Even though we live in a world dominated by SUVs and crossovers, the Honda Accord is still vital.
It was the third best-selling Honda vehicle in North America in 2012, behind only the CR-V and the Civic.
So, Honda continues to produce its perpetual midsize vehicle. Thursday, the carmaker unveiled the new, eleventh-generation model.
Length is expanded by 2.8 inches to a total of 195.7 inches, and the rear track expands by 0.4 inches, but all other dimensions are the same between the new and old Accords.
The exterior is new, consistent with Honda's subtle redesign of the Civic, HR-V, CR-V, and Pilot, and the inside closely resembles the superb cabin of the new Civic.
The engine is the biggest news. The baseline engine is a 1.5-liter turbo four with 192 horsepower and 192 pound-feet of torque with a CVT transmission (the manual Accord died in 2020).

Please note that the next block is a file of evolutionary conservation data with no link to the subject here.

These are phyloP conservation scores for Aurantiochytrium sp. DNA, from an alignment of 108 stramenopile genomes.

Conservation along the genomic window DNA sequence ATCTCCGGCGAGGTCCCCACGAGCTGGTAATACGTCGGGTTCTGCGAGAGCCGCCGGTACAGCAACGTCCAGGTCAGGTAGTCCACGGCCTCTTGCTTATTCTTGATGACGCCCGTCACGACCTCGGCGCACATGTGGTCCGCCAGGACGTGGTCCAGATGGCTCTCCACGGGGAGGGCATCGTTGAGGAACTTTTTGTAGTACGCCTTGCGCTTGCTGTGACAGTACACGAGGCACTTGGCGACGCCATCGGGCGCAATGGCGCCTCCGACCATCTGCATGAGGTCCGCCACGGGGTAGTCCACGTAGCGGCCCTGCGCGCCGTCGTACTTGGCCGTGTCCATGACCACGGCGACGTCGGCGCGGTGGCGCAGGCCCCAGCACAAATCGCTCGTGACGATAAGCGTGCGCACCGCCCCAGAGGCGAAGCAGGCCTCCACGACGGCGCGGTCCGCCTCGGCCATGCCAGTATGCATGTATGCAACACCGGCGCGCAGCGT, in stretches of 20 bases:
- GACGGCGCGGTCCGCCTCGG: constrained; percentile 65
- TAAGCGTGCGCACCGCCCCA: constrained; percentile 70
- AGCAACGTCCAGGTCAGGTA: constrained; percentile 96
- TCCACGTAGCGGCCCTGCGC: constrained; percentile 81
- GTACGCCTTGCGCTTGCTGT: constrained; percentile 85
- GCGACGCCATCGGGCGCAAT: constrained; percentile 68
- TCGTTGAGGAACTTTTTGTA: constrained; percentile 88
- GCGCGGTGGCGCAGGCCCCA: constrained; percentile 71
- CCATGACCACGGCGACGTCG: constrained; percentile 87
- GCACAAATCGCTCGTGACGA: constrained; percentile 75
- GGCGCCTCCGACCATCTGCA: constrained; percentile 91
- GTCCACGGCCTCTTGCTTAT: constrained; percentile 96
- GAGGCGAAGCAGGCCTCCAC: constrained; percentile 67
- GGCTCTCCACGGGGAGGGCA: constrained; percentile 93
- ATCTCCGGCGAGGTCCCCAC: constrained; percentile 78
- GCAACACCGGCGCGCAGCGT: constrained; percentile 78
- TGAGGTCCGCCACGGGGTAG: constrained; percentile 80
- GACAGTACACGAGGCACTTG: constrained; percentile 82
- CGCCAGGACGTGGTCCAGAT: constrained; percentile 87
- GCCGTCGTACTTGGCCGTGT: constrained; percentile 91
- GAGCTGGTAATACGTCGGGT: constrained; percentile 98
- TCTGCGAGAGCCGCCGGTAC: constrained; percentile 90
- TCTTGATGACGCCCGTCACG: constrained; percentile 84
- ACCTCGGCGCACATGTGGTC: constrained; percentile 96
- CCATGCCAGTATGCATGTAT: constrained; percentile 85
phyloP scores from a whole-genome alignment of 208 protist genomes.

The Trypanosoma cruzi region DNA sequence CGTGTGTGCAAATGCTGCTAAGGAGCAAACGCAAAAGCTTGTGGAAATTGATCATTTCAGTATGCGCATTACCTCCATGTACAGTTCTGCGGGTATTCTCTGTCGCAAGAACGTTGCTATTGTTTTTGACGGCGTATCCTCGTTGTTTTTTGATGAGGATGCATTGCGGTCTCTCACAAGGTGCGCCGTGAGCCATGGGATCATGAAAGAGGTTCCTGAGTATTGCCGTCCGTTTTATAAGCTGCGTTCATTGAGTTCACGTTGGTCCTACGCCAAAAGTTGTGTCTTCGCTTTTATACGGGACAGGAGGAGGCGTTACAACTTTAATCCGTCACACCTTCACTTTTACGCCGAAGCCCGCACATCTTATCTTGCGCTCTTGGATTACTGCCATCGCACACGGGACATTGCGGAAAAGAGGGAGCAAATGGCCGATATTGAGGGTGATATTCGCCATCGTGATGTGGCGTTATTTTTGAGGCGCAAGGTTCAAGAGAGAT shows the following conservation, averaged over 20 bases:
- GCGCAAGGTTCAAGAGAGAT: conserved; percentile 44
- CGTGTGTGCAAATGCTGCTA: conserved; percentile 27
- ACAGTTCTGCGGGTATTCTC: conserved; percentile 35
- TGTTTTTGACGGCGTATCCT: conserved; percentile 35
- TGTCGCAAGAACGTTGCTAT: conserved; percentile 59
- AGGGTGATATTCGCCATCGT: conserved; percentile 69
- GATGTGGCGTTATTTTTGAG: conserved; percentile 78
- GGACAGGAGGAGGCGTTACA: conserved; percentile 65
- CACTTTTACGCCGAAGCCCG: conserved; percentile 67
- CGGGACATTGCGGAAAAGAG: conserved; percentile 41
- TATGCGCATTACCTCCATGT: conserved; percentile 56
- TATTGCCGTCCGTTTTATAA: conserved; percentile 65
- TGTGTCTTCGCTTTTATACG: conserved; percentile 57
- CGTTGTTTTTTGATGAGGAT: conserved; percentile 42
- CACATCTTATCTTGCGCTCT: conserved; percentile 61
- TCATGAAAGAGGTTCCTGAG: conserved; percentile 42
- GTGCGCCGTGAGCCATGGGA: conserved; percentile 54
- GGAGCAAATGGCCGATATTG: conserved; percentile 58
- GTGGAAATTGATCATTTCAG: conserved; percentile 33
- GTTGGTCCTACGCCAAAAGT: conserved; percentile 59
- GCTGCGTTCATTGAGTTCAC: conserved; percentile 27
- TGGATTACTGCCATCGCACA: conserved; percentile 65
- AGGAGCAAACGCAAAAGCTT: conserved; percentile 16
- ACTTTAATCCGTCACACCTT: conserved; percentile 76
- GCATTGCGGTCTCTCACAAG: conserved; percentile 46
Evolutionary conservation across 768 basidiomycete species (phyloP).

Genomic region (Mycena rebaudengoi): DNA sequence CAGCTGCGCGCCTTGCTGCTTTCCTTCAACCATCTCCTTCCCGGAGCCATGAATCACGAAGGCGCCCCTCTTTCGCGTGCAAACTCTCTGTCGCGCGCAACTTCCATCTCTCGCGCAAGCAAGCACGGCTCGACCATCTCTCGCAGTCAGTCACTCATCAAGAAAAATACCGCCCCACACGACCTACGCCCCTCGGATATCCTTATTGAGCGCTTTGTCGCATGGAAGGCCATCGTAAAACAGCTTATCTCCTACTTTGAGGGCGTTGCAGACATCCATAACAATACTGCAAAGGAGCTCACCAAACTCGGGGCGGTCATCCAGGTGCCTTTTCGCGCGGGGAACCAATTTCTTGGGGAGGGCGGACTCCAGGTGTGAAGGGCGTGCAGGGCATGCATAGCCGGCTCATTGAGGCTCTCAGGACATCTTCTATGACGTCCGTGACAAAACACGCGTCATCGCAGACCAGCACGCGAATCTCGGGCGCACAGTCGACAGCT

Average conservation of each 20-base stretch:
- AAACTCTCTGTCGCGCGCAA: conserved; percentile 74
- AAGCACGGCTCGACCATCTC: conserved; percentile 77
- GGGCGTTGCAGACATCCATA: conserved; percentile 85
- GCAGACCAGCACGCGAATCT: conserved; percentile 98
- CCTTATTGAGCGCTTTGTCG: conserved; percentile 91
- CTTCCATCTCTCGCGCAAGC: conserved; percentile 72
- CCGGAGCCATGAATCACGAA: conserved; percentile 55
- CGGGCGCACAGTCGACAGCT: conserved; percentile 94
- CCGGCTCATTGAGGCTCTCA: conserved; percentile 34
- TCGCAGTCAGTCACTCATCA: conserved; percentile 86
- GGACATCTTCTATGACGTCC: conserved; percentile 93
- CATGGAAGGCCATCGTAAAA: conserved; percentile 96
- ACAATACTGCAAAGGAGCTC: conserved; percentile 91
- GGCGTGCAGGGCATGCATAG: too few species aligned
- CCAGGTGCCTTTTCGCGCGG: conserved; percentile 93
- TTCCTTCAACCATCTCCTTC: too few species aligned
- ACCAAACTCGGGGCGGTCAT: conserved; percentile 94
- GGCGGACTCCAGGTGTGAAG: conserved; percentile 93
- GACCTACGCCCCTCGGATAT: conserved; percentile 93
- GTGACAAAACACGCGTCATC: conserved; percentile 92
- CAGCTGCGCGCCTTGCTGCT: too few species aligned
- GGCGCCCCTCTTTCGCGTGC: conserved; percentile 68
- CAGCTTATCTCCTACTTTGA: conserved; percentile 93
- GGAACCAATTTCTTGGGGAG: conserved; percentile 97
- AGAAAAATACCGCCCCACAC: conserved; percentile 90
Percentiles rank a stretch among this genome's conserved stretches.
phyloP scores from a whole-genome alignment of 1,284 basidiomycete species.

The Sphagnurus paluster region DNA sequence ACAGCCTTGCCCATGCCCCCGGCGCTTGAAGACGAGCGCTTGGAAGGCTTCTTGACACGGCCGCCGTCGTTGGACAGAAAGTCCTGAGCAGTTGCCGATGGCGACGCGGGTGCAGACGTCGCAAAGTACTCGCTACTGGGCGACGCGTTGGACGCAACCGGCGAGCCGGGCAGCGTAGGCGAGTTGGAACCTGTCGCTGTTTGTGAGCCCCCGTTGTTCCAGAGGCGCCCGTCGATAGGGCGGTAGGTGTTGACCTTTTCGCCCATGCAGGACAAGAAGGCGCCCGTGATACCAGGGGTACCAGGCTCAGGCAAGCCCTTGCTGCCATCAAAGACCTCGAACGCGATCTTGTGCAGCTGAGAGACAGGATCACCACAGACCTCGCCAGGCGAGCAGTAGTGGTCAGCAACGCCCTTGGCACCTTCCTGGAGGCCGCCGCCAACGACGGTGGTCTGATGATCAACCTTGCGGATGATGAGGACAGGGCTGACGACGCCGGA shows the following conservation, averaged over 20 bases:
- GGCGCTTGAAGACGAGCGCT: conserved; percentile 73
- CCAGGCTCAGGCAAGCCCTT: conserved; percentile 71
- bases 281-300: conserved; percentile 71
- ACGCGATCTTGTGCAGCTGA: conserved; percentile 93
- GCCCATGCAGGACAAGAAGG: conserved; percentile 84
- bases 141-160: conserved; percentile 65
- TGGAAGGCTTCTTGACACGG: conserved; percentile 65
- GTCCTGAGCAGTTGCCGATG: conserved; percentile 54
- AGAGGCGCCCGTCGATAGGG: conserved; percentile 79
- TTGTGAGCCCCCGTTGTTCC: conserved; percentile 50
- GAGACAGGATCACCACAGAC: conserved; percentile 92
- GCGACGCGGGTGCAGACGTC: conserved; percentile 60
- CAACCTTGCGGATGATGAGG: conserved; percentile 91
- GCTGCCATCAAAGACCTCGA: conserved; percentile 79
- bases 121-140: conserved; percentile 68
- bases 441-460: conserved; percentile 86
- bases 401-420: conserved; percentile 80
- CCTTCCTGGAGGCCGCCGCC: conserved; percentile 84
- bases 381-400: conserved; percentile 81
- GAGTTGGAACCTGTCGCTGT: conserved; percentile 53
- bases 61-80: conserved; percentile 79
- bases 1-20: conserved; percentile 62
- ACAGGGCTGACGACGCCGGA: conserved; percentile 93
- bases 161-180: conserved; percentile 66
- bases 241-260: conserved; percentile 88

The 2.0-liter turbo-four is replaced by a hybrid powertrain similar to that of the new CR-V, albeit with different tuning.
It comprises of a 2.0-liter, naturally aspirated, direct-injection, four-cylinder engine that operates on the Atkinson cycle as opposed to the conventional Otto cycle.
The 1.5-liter turbo is standard on the LX and EX, while the hybrid system is standard on the Sport, EX-L, Sport-L, and Touring.
All vehicles are equipped with Apple CarPlay and Android Auto, with the LX and EX receiving a 7-inch infotainment display and the higher trim levels receiving a 12.3-inch display.
All automobiles include a digital gauge cluster. Honda anticipates hybrid vehicles to account for fifty percent of Accord sales.